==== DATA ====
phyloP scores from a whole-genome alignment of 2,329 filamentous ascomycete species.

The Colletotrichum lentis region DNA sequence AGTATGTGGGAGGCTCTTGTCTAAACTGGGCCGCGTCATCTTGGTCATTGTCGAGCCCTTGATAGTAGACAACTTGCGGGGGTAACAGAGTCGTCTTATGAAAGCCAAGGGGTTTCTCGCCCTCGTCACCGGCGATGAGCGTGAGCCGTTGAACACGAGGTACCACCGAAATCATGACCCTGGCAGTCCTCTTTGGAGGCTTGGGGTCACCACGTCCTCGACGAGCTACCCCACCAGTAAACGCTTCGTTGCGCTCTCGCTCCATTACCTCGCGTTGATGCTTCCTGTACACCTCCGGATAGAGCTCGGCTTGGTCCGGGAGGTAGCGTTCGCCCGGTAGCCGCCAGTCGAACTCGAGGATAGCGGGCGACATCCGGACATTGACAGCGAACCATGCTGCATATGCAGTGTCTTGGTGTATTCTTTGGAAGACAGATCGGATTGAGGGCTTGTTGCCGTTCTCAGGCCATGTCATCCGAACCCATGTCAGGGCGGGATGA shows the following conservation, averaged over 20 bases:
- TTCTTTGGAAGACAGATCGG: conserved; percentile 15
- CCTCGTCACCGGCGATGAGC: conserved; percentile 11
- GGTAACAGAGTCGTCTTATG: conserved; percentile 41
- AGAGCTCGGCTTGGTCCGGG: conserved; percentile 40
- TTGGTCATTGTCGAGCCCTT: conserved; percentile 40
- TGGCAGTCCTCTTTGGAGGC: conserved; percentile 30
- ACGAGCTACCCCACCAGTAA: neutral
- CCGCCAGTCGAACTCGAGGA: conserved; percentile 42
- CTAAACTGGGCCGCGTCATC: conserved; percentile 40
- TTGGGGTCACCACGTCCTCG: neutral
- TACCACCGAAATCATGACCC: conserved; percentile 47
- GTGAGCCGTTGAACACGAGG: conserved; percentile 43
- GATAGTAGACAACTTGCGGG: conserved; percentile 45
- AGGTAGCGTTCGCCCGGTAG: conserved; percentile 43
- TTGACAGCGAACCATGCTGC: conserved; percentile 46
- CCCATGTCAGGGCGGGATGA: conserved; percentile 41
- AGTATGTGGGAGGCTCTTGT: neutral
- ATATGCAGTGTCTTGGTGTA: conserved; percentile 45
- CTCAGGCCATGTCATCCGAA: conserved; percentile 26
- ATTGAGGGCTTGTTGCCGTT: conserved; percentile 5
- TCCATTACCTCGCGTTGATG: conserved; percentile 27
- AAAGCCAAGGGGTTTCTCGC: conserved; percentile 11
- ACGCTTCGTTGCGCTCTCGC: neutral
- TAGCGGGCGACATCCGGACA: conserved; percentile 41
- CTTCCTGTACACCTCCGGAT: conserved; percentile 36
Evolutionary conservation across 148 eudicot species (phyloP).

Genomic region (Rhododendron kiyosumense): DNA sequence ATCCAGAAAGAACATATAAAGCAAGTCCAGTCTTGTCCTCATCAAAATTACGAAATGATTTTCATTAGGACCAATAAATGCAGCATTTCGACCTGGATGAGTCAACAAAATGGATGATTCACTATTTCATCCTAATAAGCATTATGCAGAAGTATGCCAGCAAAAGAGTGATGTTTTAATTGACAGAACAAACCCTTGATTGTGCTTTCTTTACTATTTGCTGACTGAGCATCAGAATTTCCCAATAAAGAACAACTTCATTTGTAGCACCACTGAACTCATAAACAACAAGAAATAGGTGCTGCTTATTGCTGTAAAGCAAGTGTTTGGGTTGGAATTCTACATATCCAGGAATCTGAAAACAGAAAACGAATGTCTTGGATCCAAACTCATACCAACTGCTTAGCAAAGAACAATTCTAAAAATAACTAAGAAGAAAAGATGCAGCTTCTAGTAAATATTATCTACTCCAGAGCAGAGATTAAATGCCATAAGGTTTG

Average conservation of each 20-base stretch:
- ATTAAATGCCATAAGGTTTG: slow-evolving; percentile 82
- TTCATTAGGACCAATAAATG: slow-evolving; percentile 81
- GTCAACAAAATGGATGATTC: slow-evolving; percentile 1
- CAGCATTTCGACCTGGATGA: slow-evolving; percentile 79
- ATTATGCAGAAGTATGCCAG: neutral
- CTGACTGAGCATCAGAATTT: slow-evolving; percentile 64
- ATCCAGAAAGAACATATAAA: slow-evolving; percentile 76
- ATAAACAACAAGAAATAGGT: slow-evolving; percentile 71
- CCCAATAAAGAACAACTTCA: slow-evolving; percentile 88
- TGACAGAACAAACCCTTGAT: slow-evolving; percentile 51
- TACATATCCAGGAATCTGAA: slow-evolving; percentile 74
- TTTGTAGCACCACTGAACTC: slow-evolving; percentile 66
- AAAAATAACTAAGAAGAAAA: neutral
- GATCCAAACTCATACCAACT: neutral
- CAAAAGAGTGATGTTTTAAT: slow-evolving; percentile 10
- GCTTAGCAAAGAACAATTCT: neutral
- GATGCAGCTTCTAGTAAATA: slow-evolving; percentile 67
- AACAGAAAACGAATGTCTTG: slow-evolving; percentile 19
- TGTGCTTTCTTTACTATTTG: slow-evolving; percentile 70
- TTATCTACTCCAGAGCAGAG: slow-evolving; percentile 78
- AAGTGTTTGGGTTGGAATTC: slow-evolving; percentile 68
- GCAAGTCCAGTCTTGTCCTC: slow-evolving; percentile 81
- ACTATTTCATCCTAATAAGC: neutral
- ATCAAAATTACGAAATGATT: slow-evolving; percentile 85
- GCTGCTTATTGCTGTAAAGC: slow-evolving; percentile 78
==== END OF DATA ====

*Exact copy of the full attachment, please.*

phyloP scores from a whole-genome alignment of 2,329 filamentous ascomycete species.

The Colletotrichum lentis region DNA sequence AGTATGTGGGAGGCTCTTGTCTAAACTGGGCCGCGTCATCTTGGTCATTGTCGAGCCCTTGATAGTAGACAACTTGCGGGGGTAACAGAGTCGTCTTATGAAAGCCAAGGGGTTTCTCGCCCTCGTCACCGGCGATGAGCGTGAGCCGTTGAACACGAGGTACCACCGAAATCATGACCCTGGCAGTCCTCTTTGGAGGCTTGGGGTCACCACGTCCTCGACGAGCTACCCCACCAGTAAACGCTTCGTTGCGCTCTCGCTCCATTACCTCGCGTTGATGCTTCCTGTACACCTCCGGATAGAGCTCGGCTTGGTCCGGGAGGTAGCGTTCGCCCGGTAGCCGCCAGTCGAACTCGAGGATAGCGGGCGACATCCGGACATTGACAGCGAACCATGCTGCATATGCAGTGTCTTGGTGTATTCTTTGGAAGACAGATCGGATTGAGGGCTTGTTGCCGTTCTCAGGCCATGTCATCCGAACCCATGTCAGGGCGGGATGA shows the following conservation, averaged over 20 bases:
- TTCTTTGGAAGACAGATCGG: conserved; percentile 15
- CCTCGTCACCGGCGATGAGC: conserved; percentile 11
- GGTAACAGAGTCGTCTTATG: conserved; percentile 41
- AGAGCTCGGCTTGGTCCGGG: conserved; percentile 40
- TTGGTCATTGTCGAGCCCTT: conserved; percentile 40
- TGGCAGTCCTCTTTGGAGGC: conserved; percentile 30
- ACGAGCTACCCCACCAGTAA: neutral
- CCGCCAGTCGAACTCGAGGA: conserved; percentile 42
- CTAAACTGGGCCGCGTCATC: conserved; percentile 40
- TTGGGGTCACCACGTCCTCG: neutral
- TACCACCGAAATCATGACCC: conserved; percentile 47
- GTGAGCCGTTGAACACGAGG: conserved; percentile 43
- GATAGTAGACAACTTGCGGG: conserved; percentile 45
- AGGTAGCGTTCGCCCGGTAG: conserved; percentile 43
- TTGACAGCGAACCATGCTGC: conserved; percentile 46
- CCCATGTCAGGGCGGGATGA: conserved; percentile 41
- AGTATGTGGGAGGCTCTTGT: neutral
- ATATGCAGTGTCTTGGTGTA: conserved; percentile 45
- CTCAGGCCATGTCATCCGAA: conserved; percentile 26
- ATTGAGGGCTTGTTGCCGTT: conserved; percentile 5
- TCCATTACCTCGCGTTGATG: conserved; percentile 27
- AAAGCCAAGGGGTTTCTCGC: conserved; percentile 11
- ACGCTTCGTTGCGCTCTCGC: neutral
- TAGCGGGCGACATCCGGACA: conserved; percentile 41
- CTTCCTGTACACCTCCGGAT: conserved; percentile 36
Evolutionary conservation across 148 eudicot species (phyloP).

Genomic region (Rhododendron kiyosumense): DNA sequence ATCCAGAAAGAACATATAAAGCAAGTCCAGTCTTGTCCTCATCAAAATTACGAAATGATTTTCATTAGGACCAATAAATGCAGCATTTCGACCTGGATGAGTCAACAAAATGGATGATTCACTATTTCATCCTAATAAGCATTATGCAGAAGTATGCCAGCAAAAGAGTGATGTTTTAATTGACAGAACAAACCCTTGATTGTGCTTTCTTTACTATTTGCTGACTGAGCATCAGAATTTCCCAATAAAGAACAACTTCATTTGTAGCACCACTGAACTCATAAACAACAAGAAATAGGTGCTGCTTATTGCTGTAAAGCAAGTGTTTGGGTTGGAATTCTACATATCCAGGAATCTGAAAACAGAAAACGAATGTCTTGGATCCAAACTCATACCAACTGCTTAGCAAAGAACAATTCTAAAAATAACTAAGAAGAAAAGATGCAGCTTCTAGTAAATATTATCTACTCCAGAGCAGAGATTAAATGCCATAAGGTTTG

Average conservation of each 20-base stretch:
- ATTAAATGCCATAAGGTTTG: slow-evolving; percentile 82
- TTCATTAGGACCAATAAATG: slow-evolving; percentile 81
- GTCAACAAAATGGATGATTC: slow-evolving; percentile 1
- CAGCATTTCGACCTGGATGA: slow-evolving; percentile 79
- ATTATGCAGAAGTATGCCAG: neutral
- CTGACTGAGCATCAGAATTT: slow-evolving; percentile 64
- ATCCAGAAAGAACATATAAA: slow-evolving; percentile 76
- ATAAACAACAAGAAATAGGT: slow-evolving; percentile 71
- CCCAATAAAGAACAACTTCA: slow-evolving; percentile 88
- TGACAGAACAAACCCTTGAT: slow-evolving; percentile 51
- TACATATCCAGGAATCTGAA: slow-evolving; percentile 74
- TTTGTAGCACCACTGAACTC: slow-evolving; percentile 66
- AAAAATAACTAAGAAGAAAA: neutral
- GATCCAAACTCATACCAACT: neutral
- CAAAAGAGTGATGTTTTAAT: slow-evolving; percentile 10
- GCTTAGCAAAGAACAATTCT: neutral
- GATGCAGCTTCTAGTAAATA: slow-evolving; percentile 67
- AACAGAAAACGAATGTCTTG: slow-evolving; percentile 19
- TGTGCTTTCTTTACTATTTG: slow-evolving; percentile 70
- TTATCTACTCCAGAGCAGAG: slow-evolving; percentile 78
- AAGTGTTTGGGTTGGAATTC: slow-evolving; percentile 68
- GCAAGTCCAGTCTTGTCCTC: slow-evolving; percentile 81
- ACTATTTCATCCTAATAAGC: neutral
- ATCAAAATTACGAAATGATT: slow-evolving; percentile 85
- GCTGCTTATTGCTGTAAAGC: slow-evolving; percentile 78